It seems that every day we’re confronted with the tragic reality that many of America’s service members and veterans are facing enormous mental health challenges. The military suicide rate has risen to an alarming level, this year surpassing the number of those who die on the Afghan battlefield. PTSD is at an all-time high. And there’s the heartbreaking fact that one in four homeless in America are Veterans! Add to all that, the range of related mental health issues including depression, broken marriages, substance abuse, and a large list of every kind of physical injury imaginable.
So what went wrong?
There are those who will casually say, “Well we shouldn’t have gone to war in the first place”. But with hindsight being 20/20 and all, that just rings hollow to me as it doesn’t really provide a solution for the current problem (in spite of the fact that I am indeed no fan of war).
One thing we can all agree on is that war has always been hell, and that PTSD is not just some recent invention by the modern fields of mental health. The brutal human psychological aftereffects of war have always been there, with PTSD-like symptoms being first reported in written history by Herodotus around 500 BC in his description of a Spartan named Aristodemus, who was so shaken by battle that he was nicknamed “The Trembler”. Since those early times, the psychological wounds of war have consistently appeared as the all too often consequences of combat. And although called by many different names (e.g., nostalgia, soldier’s heart, shellshock, battle fatigue), the big difference now is that we strive to recognize and understand it, apply no shame to it, and try like hell to treat it.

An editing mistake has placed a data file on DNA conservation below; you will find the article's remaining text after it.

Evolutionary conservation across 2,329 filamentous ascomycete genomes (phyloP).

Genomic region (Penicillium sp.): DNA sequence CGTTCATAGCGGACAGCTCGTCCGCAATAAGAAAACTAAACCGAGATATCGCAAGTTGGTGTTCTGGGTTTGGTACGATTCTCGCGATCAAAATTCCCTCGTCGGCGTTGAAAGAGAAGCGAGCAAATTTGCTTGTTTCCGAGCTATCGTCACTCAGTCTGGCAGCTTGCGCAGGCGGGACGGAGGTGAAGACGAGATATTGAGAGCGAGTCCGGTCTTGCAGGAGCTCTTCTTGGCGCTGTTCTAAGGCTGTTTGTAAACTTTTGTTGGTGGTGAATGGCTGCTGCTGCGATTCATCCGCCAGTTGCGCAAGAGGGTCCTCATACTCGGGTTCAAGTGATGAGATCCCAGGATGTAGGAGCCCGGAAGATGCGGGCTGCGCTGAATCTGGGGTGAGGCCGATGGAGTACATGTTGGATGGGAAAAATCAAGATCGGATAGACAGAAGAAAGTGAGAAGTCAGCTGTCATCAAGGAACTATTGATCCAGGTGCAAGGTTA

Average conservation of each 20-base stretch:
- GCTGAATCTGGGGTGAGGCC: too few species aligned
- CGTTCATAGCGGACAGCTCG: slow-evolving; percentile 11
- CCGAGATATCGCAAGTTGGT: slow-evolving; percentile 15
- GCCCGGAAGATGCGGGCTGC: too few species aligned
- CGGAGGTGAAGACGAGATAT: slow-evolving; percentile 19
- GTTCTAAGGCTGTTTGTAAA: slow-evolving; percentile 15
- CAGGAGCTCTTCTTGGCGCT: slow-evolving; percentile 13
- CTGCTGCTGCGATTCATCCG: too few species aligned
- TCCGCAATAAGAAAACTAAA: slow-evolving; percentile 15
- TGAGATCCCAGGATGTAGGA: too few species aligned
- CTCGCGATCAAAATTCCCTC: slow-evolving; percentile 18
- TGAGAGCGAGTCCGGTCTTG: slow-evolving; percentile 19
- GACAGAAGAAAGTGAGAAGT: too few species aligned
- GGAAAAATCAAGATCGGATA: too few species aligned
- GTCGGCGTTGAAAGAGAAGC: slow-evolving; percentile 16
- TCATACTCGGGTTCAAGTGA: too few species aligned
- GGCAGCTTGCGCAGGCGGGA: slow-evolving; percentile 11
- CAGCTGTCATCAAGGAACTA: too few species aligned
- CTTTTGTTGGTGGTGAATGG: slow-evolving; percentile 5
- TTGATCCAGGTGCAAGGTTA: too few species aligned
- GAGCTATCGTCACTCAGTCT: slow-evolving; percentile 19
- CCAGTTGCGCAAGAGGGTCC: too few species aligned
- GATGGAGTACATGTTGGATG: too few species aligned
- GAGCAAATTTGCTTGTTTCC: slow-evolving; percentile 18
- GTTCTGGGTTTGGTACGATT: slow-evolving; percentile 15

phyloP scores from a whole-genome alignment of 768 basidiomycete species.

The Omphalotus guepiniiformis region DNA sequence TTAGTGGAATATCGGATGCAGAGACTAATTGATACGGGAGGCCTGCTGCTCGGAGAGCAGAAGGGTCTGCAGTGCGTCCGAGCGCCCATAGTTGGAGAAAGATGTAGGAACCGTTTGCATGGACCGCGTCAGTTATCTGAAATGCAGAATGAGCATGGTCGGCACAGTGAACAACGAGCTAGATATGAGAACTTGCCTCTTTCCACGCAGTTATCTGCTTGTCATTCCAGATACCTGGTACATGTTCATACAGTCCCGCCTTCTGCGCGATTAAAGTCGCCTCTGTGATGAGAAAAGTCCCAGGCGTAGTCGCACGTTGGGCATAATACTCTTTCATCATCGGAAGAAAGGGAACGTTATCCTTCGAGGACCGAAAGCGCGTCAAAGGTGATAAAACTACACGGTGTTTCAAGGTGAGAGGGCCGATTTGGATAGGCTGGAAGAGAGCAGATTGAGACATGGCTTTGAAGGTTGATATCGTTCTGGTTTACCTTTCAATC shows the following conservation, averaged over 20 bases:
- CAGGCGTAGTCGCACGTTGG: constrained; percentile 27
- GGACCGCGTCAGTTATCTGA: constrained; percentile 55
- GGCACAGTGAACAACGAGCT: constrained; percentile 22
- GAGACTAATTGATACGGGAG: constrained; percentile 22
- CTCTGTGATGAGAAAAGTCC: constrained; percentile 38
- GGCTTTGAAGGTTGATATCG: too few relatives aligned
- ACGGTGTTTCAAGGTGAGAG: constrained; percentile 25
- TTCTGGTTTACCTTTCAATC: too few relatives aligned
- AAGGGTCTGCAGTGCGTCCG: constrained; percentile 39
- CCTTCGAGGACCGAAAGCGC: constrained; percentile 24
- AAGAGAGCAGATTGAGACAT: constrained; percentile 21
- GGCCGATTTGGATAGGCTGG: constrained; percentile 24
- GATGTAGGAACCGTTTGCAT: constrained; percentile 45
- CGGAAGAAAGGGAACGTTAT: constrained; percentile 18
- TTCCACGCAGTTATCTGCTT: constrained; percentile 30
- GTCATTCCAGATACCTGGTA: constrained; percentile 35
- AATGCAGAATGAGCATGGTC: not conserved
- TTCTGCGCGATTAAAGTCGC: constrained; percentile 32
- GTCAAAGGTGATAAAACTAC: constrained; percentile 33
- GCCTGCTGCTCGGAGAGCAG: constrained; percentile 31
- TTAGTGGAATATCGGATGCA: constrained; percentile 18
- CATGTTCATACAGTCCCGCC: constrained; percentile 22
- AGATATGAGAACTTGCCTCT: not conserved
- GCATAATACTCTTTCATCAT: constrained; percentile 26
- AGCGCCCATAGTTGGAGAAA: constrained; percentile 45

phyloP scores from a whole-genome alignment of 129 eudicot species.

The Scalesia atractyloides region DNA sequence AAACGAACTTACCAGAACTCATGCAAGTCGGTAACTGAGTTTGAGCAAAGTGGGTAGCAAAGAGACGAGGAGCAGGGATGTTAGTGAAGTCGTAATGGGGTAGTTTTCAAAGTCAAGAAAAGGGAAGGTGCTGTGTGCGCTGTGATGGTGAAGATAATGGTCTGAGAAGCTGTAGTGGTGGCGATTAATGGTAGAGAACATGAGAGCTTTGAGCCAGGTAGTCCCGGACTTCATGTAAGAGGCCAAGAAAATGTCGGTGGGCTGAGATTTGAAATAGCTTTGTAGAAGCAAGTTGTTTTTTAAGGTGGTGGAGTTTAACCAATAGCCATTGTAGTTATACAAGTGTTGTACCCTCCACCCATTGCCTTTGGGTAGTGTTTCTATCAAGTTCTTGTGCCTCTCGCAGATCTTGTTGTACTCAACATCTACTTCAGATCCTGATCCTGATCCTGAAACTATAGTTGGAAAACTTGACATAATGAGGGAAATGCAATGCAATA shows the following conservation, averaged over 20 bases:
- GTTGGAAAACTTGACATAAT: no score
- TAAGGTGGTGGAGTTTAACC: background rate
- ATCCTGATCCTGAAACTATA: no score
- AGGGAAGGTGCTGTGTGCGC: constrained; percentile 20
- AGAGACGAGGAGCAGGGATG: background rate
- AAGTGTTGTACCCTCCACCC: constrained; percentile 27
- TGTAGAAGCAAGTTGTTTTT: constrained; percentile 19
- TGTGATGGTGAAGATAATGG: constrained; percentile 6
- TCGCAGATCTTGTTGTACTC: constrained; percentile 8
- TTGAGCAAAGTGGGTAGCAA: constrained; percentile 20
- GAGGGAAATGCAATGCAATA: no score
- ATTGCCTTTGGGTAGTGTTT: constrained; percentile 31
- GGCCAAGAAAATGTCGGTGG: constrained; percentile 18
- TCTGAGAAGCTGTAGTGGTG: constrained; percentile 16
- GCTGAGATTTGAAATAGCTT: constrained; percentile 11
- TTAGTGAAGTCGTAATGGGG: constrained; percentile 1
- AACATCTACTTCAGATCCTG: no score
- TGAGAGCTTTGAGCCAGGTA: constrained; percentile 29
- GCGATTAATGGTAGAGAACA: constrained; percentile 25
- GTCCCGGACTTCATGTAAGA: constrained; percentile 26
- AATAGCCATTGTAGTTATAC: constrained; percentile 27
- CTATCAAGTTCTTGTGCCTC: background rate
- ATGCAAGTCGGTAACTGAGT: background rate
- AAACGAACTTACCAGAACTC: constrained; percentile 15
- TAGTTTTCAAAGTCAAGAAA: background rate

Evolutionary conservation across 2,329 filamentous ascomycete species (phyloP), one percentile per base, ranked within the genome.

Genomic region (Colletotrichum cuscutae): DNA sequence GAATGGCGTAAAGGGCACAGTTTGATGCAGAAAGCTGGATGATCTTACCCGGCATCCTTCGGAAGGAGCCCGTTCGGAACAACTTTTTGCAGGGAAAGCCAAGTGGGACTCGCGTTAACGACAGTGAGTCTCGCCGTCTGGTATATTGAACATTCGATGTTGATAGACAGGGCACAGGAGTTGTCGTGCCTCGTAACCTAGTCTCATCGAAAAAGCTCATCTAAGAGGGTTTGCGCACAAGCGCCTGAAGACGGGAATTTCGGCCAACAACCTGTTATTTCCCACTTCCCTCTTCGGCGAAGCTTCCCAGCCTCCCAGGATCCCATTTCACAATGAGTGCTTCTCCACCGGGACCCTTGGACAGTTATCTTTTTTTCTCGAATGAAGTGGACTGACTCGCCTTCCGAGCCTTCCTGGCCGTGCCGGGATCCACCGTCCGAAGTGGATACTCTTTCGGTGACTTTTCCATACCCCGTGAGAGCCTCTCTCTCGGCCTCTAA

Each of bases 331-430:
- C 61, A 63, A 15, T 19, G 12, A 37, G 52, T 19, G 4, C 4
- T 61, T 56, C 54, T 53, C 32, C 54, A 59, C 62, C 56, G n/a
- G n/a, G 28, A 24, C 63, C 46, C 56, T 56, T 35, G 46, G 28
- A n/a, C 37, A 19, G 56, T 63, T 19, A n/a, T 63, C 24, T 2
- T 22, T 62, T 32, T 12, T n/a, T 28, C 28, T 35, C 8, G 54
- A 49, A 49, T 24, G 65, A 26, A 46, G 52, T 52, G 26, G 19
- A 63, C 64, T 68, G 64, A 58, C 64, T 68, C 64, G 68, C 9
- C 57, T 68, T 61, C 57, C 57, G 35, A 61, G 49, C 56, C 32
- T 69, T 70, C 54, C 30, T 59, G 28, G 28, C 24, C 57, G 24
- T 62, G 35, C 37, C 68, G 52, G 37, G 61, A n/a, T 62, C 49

Oh yeah, and one thing we do know about PTSD is that if it’s left alone, don’t count on it just going away like a common cold. The hard legacy of the post-Vietnam era taught us that lesson.
So as I see it, the better question we can ask today is “What are we gonna do about it?” What can be done to turn the tide on this wave of pain being suffered by men and women who stepped up and volunteered to serve their country?
That’s a challenge that many clinicians and scientists have taken up in the last decade. And if there is any silver lining to this dark cloud, it is that the urgency of this human crisis has driven advances in the development, evolution and evaluation of a variety of PTSD prevention and treatment approaches –many of which work! The range of treatment options is diverse—from cognitive therapy to canine therapy to yoga, fueled by significant government and private funding for research and treatment programming that is making a difference for those who deserve our best efforts. And there is an aggressive attitude by healthcare providers about the importance of properly dealing with PTSD this time around compared to previous wars.